Bermuda-headquartered crude oil tanker company DHT Holdings has received numerous proposals to finance the scrubber retrofitting project for 12 of its very large crude carriers, the company said.
The tanker owner and operator has inked a deal with Swedish company Alfa Laval for the supply of scrubbers, and has secured shipyard capacity to install all systems within 2019, making them ready for the IMO’s 2020 sulphur cap.
As disclosed by Svein Moxnes Harfjeld, Co-Chief Executive Officer of DHT Holdings, the decision making on the financing for the project is work in progress.
“We have a whole host of avenues available to us,” he said in a conference call. “We are considering upping existing mortgage step, refinancing or expert credit agencies as the most attractive.”
“In addition, we have investors keen to get in on economics, customers willing to fund through employment as well as commodity traders and fuel suppliers offering various structures. As such, we are confident to finance the majority of the project at attractive terms,” he added.
As disclosed, the total budget for these 12 retrofits is USD 55 million. The retrofitting will keep the ships on an off-hire period of 30 days.
“But keep in mind that 3 of the 12 ships already have natural drydock days next year. So, then the retrofit will be done in connection with that drydock. So, it’s really nine ships. Then each have say 30 days, off-hire,” Trygve Munthe, Co-Chief Executive Officer, said.
“The ships, once fitted with scrubbers, will potentially create a super-profit through their ability to consume regular heavy fuel oil versus compliant fuels that are expected to be priced at a meaningful payment,” Harfjeld added.
“When we talk about super-profits, the current theoretical spread of USD 250 per ton, you’re looking at USD 12,000 a day on average VLCC, on say a standard Middle East, Far East out. And then, this will of course vary a bit when you’re looking at ships with more economic consumption or whether you do longer out so to speak. But, also, I think there are expectations that this spread could widen. So, of course, that drives even better economics. Therefore, the payback is certainly well short of one year given these economics.”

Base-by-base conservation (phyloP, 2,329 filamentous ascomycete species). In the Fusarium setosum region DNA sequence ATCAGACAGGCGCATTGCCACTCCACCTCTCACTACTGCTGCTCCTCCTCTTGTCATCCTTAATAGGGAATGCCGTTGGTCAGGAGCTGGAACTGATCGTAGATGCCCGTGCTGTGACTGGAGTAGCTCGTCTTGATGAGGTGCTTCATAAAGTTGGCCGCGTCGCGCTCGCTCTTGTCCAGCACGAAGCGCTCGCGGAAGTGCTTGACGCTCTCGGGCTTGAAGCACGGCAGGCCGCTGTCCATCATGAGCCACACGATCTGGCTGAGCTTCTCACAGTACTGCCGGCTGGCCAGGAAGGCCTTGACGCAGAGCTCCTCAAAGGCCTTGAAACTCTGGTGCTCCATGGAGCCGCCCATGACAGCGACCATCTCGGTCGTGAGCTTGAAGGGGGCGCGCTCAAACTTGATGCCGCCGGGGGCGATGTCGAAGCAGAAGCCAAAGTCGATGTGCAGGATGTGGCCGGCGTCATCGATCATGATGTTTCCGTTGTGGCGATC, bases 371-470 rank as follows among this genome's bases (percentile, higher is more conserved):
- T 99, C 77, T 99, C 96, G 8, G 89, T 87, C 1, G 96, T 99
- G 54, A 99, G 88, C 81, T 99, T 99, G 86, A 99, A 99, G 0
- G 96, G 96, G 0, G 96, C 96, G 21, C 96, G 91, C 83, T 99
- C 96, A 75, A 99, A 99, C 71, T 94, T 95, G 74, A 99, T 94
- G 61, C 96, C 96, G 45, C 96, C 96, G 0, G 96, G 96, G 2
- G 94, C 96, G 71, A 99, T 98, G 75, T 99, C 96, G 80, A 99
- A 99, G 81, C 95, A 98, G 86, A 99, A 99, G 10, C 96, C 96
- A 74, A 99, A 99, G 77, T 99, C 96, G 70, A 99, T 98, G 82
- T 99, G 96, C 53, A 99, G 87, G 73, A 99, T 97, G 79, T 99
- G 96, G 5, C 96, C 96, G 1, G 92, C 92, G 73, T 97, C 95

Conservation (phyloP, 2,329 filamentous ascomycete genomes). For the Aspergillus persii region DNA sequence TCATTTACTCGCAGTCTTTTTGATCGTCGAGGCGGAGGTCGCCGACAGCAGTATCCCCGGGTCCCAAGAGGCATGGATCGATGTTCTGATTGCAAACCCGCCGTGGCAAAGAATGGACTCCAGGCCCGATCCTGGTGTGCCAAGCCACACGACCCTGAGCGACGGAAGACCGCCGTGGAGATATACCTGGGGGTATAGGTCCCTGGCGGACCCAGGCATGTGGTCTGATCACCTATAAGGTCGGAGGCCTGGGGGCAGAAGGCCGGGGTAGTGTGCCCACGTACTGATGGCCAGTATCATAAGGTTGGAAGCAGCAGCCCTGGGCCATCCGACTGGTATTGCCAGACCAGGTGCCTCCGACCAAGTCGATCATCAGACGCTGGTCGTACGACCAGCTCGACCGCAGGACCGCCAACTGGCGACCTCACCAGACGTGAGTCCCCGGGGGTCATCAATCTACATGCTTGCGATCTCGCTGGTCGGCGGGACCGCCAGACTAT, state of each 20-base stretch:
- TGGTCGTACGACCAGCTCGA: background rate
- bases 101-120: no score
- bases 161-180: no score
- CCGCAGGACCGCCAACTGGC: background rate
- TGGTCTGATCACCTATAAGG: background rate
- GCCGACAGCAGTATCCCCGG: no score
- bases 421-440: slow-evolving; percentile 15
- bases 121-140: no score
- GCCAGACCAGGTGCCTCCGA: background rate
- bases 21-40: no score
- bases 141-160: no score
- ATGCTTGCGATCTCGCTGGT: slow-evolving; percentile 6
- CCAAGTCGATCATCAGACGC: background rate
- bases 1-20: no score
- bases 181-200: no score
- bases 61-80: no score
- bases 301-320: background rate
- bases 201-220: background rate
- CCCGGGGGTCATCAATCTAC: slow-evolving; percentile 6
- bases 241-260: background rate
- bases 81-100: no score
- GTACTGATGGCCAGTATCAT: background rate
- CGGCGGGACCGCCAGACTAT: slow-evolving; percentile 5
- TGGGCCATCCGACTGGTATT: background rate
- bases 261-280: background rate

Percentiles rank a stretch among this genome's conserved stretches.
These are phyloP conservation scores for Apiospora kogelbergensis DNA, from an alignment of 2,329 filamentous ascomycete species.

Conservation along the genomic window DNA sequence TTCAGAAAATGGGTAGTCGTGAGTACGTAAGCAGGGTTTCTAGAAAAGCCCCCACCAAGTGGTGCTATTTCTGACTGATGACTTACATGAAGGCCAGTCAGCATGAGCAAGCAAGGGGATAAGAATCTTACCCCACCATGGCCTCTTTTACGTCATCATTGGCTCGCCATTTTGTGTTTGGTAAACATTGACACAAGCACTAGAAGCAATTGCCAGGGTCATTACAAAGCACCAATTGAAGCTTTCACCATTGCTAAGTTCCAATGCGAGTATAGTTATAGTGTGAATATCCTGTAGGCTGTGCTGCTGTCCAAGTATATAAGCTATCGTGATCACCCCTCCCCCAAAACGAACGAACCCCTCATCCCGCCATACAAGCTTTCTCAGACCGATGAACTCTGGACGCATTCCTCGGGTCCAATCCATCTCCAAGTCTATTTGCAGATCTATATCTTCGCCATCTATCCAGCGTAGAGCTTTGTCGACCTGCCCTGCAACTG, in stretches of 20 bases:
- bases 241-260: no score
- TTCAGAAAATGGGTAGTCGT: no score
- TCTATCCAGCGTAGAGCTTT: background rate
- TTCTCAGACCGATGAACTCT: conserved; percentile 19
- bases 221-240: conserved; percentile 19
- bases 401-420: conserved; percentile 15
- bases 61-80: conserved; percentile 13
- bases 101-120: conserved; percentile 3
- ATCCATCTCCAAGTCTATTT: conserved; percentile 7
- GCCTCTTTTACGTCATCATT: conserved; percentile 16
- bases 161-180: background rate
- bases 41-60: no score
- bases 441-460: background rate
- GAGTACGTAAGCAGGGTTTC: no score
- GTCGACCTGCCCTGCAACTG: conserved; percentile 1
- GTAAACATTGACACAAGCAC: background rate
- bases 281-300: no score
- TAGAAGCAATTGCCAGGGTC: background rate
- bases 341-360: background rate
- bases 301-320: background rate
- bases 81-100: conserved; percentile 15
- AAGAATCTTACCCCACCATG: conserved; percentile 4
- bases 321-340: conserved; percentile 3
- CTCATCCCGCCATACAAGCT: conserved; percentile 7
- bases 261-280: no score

Harfjeld explained that these ships, once retrofitted, would be kept on the spot market to tap into the potential of the scrubber-fitted vessels once the regulation enters into force. He further noted that following the project announcement the company received a considerable interest from customers wanting to secure tonnage with scrubbers.
“But, we are mindful of one thing in particular, namely, we are not so keen on fixing them out at sort of fixed rate money. So, we want to participate in the potential that this equipment has. And there are opportunities to do that,” he pointed out.
Aside to the 12 VLCCs, the company has two newbuildings fitted with scrubbers. For the rest of the fleet, on the assumption that no scrubber is installed, the company plans to comply with the new regulations by fuelling its tankers with compliant fuels.
Speaking on the global ability to install scrubbers ahead of 2020, Munthe said that he expects the vast majority of tankers to show up without the scrubber.
“Whether it’s going to be 10-90, or 20-80 that percentage, it’s difficult to tell. We just don’t see it possible that we’ll see the majority being fitted over the next 17 months,” he added.
DHT has a fleet of 27 VLCCs, 26 in the water and one under construction scheduled for delivery in Q3 2018, as well as two Aframaxes.
World Maritime News Staff